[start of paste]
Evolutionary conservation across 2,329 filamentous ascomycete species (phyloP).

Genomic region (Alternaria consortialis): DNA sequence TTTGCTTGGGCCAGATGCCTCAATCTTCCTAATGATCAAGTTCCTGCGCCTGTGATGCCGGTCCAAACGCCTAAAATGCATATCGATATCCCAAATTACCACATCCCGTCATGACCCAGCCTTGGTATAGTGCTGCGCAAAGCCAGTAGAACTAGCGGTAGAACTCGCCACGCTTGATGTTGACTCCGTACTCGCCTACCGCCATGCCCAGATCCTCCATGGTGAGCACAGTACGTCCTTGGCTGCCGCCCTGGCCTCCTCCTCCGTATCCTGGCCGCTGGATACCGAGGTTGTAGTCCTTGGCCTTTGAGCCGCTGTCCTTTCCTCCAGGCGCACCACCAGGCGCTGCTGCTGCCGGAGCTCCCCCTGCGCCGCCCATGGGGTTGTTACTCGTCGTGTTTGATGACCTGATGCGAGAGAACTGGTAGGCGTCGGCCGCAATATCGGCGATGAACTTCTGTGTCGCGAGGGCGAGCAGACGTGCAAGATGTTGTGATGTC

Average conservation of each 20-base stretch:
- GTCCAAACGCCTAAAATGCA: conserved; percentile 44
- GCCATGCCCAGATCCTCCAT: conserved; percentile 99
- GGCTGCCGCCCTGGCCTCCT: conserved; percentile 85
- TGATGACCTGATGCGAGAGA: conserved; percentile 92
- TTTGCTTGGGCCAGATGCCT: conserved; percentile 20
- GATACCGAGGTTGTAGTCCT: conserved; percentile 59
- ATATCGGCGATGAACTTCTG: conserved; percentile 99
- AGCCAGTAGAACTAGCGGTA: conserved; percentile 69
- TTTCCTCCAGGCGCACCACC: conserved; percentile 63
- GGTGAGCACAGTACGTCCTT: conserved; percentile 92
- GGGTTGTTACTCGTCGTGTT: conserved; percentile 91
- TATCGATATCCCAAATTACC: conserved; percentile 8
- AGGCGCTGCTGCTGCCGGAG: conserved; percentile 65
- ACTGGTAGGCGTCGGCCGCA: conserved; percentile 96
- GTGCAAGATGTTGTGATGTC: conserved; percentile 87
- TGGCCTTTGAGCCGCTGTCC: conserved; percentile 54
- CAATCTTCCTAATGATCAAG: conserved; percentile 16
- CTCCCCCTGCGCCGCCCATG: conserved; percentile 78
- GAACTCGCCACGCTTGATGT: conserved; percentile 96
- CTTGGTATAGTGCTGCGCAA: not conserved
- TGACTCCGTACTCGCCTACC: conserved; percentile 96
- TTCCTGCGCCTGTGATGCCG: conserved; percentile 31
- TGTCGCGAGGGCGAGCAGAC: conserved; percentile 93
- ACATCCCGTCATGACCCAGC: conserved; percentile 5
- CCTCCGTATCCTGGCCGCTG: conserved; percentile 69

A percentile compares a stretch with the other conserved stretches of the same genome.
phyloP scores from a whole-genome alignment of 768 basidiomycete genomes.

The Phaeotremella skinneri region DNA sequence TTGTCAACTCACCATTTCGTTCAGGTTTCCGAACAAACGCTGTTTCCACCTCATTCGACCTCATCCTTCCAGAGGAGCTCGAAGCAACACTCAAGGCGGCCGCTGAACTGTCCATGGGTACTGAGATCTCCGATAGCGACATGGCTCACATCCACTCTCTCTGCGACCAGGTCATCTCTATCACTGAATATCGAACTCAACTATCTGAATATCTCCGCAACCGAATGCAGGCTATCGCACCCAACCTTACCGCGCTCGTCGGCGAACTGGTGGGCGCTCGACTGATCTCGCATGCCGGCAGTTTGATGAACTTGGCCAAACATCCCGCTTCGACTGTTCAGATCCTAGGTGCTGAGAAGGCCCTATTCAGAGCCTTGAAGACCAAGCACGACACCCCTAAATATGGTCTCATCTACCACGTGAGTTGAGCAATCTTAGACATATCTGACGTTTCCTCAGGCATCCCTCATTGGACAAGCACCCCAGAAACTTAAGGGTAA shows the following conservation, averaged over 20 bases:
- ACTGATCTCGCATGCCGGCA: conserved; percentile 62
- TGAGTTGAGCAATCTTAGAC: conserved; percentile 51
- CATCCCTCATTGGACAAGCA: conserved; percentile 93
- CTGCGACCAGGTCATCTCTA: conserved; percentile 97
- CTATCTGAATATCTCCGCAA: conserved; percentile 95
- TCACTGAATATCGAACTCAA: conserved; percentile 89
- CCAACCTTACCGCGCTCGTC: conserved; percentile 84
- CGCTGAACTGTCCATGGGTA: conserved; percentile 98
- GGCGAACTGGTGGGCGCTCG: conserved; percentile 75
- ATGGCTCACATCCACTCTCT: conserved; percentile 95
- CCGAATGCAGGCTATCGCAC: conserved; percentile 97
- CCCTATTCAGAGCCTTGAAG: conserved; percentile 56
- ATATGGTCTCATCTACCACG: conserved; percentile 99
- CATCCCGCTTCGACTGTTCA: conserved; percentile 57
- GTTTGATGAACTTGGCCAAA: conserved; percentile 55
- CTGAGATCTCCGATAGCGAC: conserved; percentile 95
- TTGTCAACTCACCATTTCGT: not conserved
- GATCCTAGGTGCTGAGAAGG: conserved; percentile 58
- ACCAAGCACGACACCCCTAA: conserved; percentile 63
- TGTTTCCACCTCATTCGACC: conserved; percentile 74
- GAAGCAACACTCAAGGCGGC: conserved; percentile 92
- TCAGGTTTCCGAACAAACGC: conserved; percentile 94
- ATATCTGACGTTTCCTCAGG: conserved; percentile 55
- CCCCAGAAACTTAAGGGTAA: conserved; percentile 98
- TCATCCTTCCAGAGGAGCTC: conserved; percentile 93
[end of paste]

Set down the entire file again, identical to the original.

Evolutionary conservation across 2,329 filamentous ascomycete species (phyloP).

Genomic region (Alternaria consortialis): DNA sequence TTTGCTTGGGCCAGATGCCTCAATCTTCCTAATGATCAAGTTCCTGCGCCTGTGATGCCGGTCCAAACGCCTAAAATGCATATCGATATCCCAAATTACCACATCCCGTCATGACCCAGCCTTGGTATAGTGCTGCGCAAAGCCAGTAGAACTAGCGGTAGAACTCGCCACGCTTGATGTTGACTCCGTACTCGCCTACCGCCATGCCCAGATCCTCCATGGTGAGCACAGTACGTCCTTGGCTGCCGCCCTGGCCTCCTCCTCCGTATCCTGGCCGCTGGATACCGAGGTTGTAGTCCTTGGCCTTTGAGCCGCTGTCCTTTCCTCCAGGCGCACCACCAGGCGCTGCTGCTGCCGGAGCTCCCCCTGCGCCGCCCATGGGGTTGTTACTCGTCGTGTTTGATGACCTGATGCGAGAGAACTGGTAGGCGTCGGCCGCAATATCGGCGATGAACTTCTGTGTCGCGAGGGCGAGCAGACGTGCAAGATGTTGTGATGTC

Average conservation of each 20-base stretch:
- GTCCAAACGCCTAAAATGCA: conserved; percentile 44
- GCCATGCCCAGATCCTCCAT: conserved; percentile 99
- GGCTGCCGCCCTGGCCTCCT: conserved; percentile 85
- TGATGACCTGATGCGAGAGA: conserved; percentile 92
- TTTGCTTGGGCCAGATGCCT: conserved; percentile 20
- GATACCGAGGTTGTAGTCCT: conserved; percentile 59
- ATATCGGCGATGAACTTCTG: conserved; percentile 99
- AGCCAGTAGAACTAGCGGTA: conserved; percentile 69
- TTTCCTCCAGGCGCACCACC: conserved; percentile 63
- GGTGAGCACAGTACGTCCTT: conserved; percentile 92
- GGGTTGTTACTCGTCGTGTT: conserved; percentile 91
- TATCGATATCCCAAATTACC: conserved; percentile 8
- AGGCGCTGCTGCTGCCGGAG: conserved; percentile 65
- ACTGGTAGGCGTCGGCCGCA: conserved; percentile 96
- GTGCAAGATGTTGTGATGTC: conserved; percentile 87
- TGGCCTTTGAGCCGCTGTCC: conserved; percentile 54
- CAATCTTCCTAATGATCAAG: conserved; percentile 16
- CTCCCCCTGCGCCGCCCATG: conserved; percentile 78
- GAACTCGCCACGCTTGATGT: conserved; percentile 96
- CTTGGTATAGTGCTGCGCAA: not conserved
- TGACTCCGTACTCGCCTACC: conserved; percentile 96
- TTCCTGCGCCTGTGATGCCG: conserved; percentile 31
- TGTCGCGAGGGCGAGCAGAC: conserved; percentile 93
- ACATCCCGTCATGACCCAGC: conserved; percentile 5
- CCTCCGTATCCTGGCCGCTG: conserved; percentile 69

A percentile compares a stretch with the other conserved stretches of the same genome.
phyloP scores from a whole-genome alignment of 768 basidiomycete genomes.

The Phaeotremella skinneri region DNA sequence TTGTCAACTCACCATTTCGTTCAGGTTTCCGAACAAACGCTGTTTCCACCTCATTCGACCTCATCCTTCCAGAGGAGCTCGAAGCAACACTCAAGGCGGCCGCTGAACTGTCCATGGGTACTGAGATCTCCGATAGCGACATGGCTCACATCCACTCTCTCTGCGACCAGGTCATCTCTATCACTGAATATCGAACTCAACTATCTGAATATCTCCGCAACCGAATGCAGGCTATCGCACCCAACCTTACCGCGCTCGTCGGCGAACTGGTGGGCGCTCGACTGATCTCGCATGCCGGCAGTTTGATGAACTTGGCCAAACATCCCGCTTCGACTGTTCAGATCCTAGGTGCTGAGAAGGCCCTATTCAGAGCCTTGAAGACCAAGCACGACACCCCTAAATATGGTCTCATCTACCACGTGAGTTGAGCAATCTTAGACATATCTGACGTTTCCTCAGGCATCCCTCATTGGACAAGCACCCCAGAAACTTAAGGGTAA shows the following conservation, averaged over 20 bases:
- ACTGATCTCGCATGCCGGCA: conserved; percentile 62
- TGAGTTGAGCAATCTTAGAC: conserved; percentile 51
- CATCCCTCATTGGACAAGCA: conserved; percentile 93
- CTGCGACCAGGTCATCTCTA: conserved; percentile 97
- CTATCTGAATATCTCCGCAA: conserved; percentile 95
- TCACTGAATATCGAACTCAA: conserved; percentile 89
- CCAACCTTACCGCGCTCGTC: conserved; percentile 84
- CGCTGAACTGTCCATGGGTA: conserved; percentile 98
- GGCGAACTGGTGGGCGCTCG: conserved; percentile 75
- ATGGCTCACATCCACTCTCT: conserved; percentile 95
- CCGAATGCAGGCTATCGCAC: conserved; percentile 97
- CCCTATTCAGAGCCTTGAAG: conserved; percentile 56
- ATATGGTCTCATCTACCACG: conserved; percentile 99
- CATCCCGCTTCGACTGTTCA: conserved; percentile 57
- GTTTGATGAACTTGGCCAAA: conserved; percentile 55
- CTGAGATCTCCGATAGCGAC: conserved; percentile 95
- TTGTCAACTCACCATTTCGT: not conserved
- GATCCTAGGTGCTGAGAAGG: conserved; percentile 58
- ACCAAGCACGACACCCCTAA: conserved; percentile 63
- TGTTTCCACCTCATTCGACC: conserved; percentile 74
- GAAGCAACACTCAAGGCGGC: conserved; percentile 92
- TCAGGTTTCCGAACAAACGC: conserved; percentile 94
- ATATCTGACGTTTCCTCAGG: conserved; percentile 55
- CCCCAGAAACTTAAGGGTAA: conserved; percentile 98
- TCATCCTTCCAGAGGAGCTC: conserved; percentile 93